Vatican City (AsiaNews) - Anonymous capitals, forms of life that have trivialized immorality, the terrorist ideologies carried out in the name of God, drugs: these are all "false gods who destroy the world” of today and which "must fall”. This according to Benedict XVI whos spoke off the cuff this morning at the opening session (see photo) of the Synod of Bishops for the Middle East.
Among these "false gods", the Pope pointed out anonymous capitals, "one of the great powers of our history," a contemporary form of slavery. "The anonymous capital makes a slave of man", he said, adding that "they are no longer things of man but have become an anonymous power that man serves, and for which he suffers and dies." "This is a destructive power that threatens the world."
Benedict XVI made similar considerations regarding the "power of terrorist ideologies, promoted in the name of God which must be" unmasked ". "It is apparently in the name of God that these acts of violence are carried out, but it has nothing to do with God and instead everything to do with false gods that must be exposed”.
Then there is "drugs, this power that like a voracious beast puts its hands on the earth and destroys it." Finally, "forms of life touted by the public opinion today for which values like marriage count for nothing anymore, chastity is no longer a virtue and so on."
The Pope drew a parallel between the early days of Christianity, when "the blood of martyrs" "weakened the false gods of the Emperor" and the world today. Even now "the blood of the martyrs” is needed, “the cry of pain of the Mother Church which topples, which transforms the world ... which does not take in false idols". "We are battling against the false gods who destroy the world" and all the false gods "must fall", that which Paul proclaims in his letter to the Ephesians must be realized: "those who dominate must fall and become the subjects of the one Lord, Jesus Christ".
The work of the 185 synod fathers, meanwhile, today saw today reading the "Relatio ante disceptationem," the report before the debate. During his illustration to journalists, the oath of allegiance to the "Jewish and democratic state" that Israel is preparing to demand of its new citizens was defined by Mgr. Bechara Rai Maronite Bishop of Jbeil of the Maronites (Lebanon), as factor which characterizes a State as "sectarian" – be it Jewish or Muslim - and that makes Christians "second-class citizens".
Mgr. Antonio Naguib, Patriarch of the Coptic Catholic Church of Egypt, and the relater general of the synod, said that an oath of loyalty such as this "is a contradiction, something illogical, contrary to democratic principles which says it wants to promote". "I personally believe it is a massive contradiction." "You can not - he added - affirm and announce publicly that you are a democratic state, a civilised state and at the same time say that in this democracy imposes such a thing." "It is very strange that this happens in a country that claims to be democratic," moreover which claims to be "the only democratic state in the Middle East, it is a blatant contradiction."
The plight of Christians in the region was mentioned at the opening of proceedings, by Cardinal Leonardo Sandri, prefect of the Congregation for Oriental Churches, president delegate of the Synod. "While registering a slight improvement of the situation - he said, among other things - in certain contexts Catholics along with other Christians, still suffer from hostility, harassment and failure to respect their fundamental right to religious freedom. Terrorism and other forms of violence do not even spare our Jewish and Muslims brothers. In human episodes are increasing and targeting innocent victims. The loss of people and goods, and reasonable future prospects, creates the reality of migration, which is sad and unfortunately is continuing despite some positive exceptions. This anguish - he concluded - frequently emerges to poses the crucial question whether there may be days of true peace and prosperity in the Middle East or whether the very future survival of the plebs sancta Dei is at stake".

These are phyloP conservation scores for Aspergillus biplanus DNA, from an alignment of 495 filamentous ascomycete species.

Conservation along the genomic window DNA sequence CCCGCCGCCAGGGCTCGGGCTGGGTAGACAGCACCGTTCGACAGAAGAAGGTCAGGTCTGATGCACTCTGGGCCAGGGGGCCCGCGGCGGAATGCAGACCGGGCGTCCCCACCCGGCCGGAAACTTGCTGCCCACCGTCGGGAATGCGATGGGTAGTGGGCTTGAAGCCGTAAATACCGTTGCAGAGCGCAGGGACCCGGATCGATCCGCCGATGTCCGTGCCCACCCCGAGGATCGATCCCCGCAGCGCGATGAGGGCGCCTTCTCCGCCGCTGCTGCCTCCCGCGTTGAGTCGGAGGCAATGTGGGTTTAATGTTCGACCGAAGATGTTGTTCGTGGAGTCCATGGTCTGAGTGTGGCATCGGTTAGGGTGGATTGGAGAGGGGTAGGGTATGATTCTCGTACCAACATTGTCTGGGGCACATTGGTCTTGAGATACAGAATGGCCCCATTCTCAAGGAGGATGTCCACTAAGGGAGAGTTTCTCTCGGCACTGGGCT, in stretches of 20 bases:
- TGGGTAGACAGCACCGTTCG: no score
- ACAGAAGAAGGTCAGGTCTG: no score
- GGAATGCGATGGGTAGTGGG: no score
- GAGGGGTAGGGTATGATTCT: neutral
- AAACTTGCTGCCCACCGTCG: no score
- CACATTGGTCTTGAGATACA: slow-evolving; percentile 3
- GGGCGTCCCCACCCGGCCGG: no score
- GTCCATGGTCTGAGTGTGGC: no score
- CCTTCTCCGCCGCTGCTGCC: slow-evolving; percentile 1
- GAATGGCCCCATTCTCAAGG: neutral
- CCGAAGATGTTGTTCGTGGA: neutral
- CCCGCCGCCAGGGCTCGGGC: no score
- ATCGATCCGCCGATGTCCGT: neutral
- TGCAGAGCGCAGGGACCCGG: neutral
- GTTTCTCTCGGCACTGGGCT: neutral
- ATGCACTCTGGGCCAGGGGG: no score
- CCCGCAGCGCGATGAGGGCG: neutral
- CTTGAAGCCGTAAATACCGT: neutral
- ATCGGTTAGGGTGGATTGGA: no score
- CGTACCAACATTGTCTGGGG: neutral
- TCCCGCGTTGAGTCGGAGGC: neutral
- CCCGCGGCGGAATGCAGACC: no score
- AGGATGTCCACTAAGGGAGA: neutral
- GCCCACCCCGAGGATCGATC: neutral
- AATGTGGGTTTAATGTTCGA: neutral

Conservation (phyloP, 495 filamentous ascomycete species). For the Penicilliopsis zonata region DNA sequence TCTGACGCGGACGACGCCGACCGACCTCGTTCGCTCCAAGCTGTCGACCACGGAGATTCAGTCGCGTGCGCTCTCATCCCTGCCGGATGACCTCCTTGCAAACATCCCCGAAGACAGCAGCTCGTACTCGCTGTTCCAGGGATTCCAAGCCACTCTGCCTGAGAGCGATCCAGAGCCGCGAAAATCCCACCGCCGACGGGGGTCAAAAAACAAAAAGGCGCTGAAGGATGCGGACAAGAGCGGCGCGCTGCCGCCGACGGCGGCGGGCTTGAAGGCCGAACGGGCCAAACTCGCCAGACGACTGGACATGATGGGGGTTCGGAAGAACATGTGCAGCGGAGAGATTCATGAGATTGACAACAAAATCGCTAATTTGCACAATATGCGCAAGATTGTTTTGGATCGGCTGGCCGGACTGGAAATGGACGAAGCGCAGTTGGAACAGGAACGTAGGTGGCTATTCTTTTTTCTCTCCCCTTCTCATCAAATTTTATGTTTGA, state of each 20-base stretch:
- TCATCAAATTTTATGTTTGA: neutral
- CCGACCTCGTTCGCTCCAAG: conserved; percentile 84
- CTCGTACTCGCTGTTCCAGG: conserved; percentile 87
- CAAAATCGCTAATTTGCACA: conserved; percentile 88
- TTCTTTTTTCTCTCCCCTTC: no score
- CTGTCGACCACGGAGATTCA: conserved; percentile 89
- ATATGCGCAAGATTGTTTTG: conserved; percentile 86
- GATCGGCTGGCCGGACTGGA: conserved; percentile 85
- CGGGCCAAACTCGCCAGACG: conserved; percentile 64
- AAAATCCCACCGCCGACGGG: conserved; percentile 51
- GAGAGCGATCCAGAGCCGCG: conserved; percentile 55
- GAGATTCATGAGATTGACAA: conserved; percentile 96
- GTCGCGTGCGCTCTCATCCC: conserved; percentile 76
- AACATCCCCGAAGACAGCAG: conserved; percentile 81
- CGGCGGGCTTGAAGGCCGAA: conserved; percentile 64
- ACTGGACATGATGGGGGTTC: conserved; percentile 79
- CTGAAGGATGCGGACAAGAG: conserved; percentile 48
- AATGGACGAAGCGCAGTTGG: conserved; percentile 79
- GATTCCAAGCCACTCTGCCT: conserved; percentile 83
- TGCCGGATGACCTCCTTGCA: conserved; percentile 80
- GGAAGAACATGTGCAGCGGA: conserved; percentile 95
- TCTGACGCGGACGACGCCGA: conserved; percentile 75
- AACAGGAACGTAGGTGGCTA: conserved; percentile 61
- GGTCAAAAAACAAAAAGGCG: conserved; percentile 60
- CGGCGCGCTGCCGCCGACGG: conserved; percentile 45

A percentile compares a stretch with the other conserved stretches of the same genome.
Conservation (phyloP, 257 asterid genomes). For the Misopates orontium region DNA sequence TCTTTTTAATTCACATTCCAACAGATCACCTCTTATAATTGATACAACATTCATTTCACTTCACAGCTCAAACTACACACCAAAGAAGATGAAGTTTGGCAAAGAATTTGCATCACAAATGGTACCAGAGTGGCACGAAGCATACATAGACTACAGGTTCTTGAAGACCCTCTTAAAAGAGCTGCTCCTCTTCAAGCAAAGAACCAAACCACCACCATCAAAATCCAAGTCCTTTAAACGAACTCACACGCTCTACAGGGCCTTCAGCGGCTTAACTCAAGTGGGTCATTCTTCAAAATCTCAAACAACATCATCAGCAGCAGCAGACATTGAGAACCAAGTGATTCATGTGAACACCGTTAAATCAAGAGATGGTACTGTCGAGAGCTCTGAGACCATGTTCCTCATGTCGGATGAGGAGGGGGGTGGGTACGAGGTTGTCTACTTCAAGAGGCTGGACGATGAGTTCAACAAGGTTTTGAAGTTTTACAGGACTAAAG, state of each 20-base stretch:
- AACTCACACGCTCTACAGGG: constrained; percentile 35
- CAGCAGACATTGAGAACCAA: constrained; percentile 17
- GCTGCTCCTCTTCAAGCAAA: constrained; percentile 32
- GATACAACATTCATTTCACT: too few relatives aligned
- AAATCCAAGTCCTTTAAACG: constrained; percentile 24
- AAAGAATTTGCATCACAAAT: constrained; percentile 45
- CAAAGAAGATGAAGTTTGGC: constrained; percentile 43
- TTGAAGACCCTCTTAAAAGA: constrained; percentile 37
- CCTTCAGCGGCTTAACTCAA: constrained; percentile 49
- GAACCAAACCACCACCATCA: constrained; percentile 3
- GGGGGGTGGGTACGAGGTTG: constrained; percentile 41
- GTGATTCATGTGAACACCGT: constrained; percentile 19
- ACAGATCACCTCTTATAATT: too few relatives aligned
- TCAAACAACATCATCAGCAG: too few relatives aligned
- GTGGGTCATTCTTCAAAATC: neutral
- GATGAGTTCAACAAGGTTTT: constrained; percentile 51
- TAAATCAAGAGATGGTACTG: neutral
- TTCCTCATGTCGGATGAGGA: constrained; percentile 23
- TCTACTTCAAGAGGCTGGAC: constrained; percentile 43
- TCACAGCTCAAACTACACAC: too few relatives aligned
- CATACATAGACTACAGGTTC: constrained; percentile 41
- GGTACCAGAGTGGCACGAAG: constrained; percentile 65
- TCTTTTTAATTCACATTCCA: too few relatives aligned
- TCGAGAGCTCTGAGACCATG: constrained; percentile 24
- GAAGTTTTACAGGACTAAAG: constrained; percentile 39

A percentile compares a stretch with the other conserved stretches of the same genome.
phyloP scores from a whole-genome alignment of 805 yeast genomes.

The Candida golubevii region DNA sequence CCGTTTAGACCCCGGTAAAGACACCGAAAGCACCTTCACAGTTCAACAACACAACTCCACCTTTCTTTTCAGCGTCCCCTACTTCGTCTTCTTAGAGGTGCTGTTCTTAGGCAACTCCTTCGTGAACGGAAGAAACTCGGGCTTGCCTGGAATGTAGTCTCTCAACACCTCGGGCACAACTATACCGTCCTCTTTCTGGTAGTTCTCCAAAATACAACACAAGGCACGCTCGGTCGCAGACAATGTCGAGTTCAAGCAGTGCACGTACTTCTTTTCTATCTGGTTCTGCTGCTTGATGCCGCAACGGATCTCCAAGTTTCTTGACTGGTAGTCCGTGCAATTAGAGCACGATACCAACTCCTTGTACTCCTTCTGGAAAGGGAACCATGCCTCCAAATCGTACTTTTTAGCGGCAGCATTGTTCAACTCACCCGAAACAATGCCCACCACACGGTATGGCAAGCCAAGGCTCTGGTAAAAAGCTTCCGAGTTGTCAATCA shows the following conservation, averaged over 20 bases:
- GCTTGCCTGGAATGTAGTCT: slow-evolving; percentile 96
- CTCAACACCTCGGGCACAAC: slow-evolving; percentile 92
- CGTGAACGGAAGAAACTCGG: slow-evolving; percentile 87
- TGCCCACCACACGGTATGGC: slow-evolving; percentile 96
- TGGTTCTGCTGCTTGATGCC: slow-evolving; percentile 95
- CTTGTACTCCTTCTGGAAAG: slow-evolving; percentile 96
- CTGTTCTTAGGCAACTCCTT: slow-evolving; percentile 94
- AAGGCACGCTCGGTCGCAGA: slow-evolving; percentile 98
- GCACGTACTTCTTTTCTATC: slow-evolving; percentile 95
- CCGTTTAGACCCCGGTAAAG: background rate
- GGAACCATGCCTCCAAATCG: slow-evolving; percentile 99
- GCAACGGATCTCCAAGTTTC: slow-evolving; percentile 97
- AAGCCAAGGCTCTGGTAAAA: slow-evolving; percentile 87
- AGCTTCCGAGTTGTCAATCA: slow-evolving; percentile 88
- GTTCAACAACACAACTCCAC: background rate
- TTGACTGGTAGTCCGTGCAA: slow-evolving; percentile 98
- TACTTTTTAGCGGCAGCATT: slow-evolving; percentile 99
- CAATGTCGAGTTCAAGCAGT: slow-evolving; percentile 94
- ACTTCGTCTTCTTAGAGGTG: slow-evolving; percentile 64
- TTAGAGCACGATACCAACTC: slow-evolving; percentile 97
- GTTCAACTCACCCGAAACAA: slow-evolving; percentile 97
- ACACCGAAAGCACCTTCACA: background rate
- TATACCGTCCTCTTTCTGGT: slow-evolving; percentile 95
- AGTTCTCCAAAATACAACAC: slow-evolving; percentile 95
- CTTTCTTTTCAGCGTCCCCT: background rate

Data on the Christian presence in the Middle East was offered in the "relatio" by the Secretary-General of the Synod, ARchbishop Nicola Eterovic. In the Middle East, he said, "there are 356,174,000 people, of which 5,707,000 Catholics, who represent the 1. 60% of the population. This data is taken from the Annuarium Statisticum Ecclesiae 2008 in its latest edition of 2010. But it has not been easy to have reliable data on the number of Christians in the Middle East. " "Their number is approximately 20,101,866 people and that is 5.90% of the population. The data, although a guideline, gives the idea of the minority Christian presence in the Muslim-majority region, except Israel, where Jews are 75.6%, Muslims 16.7% Christians 2.1%, Druze 1.6%, others 4%”.
The report identifies two regions of the Middle East. "The first where Christians have long been present and which, unfortunately, as a whole show a sharp decline, even in comparison with data from 1980 and not so much in the number of Catholics as a percentage in their respective countries. The number of Catholics did not follow the demographic growth of the population. The second group represents the countries where the Christian presence has greatly increased in recent decades due to the many faithful who are looking for work and better living conditions who have come to live there for a certain period of time. Thank God, in these countries the trend is to the contrary, given that Catholics increase both in number and in percentage. It is one of the signs of the times that the whole Church and the pastors of the Middle East must properly assess, giving thanks to God who can write at times with unexpected ways the history of salvation of the world".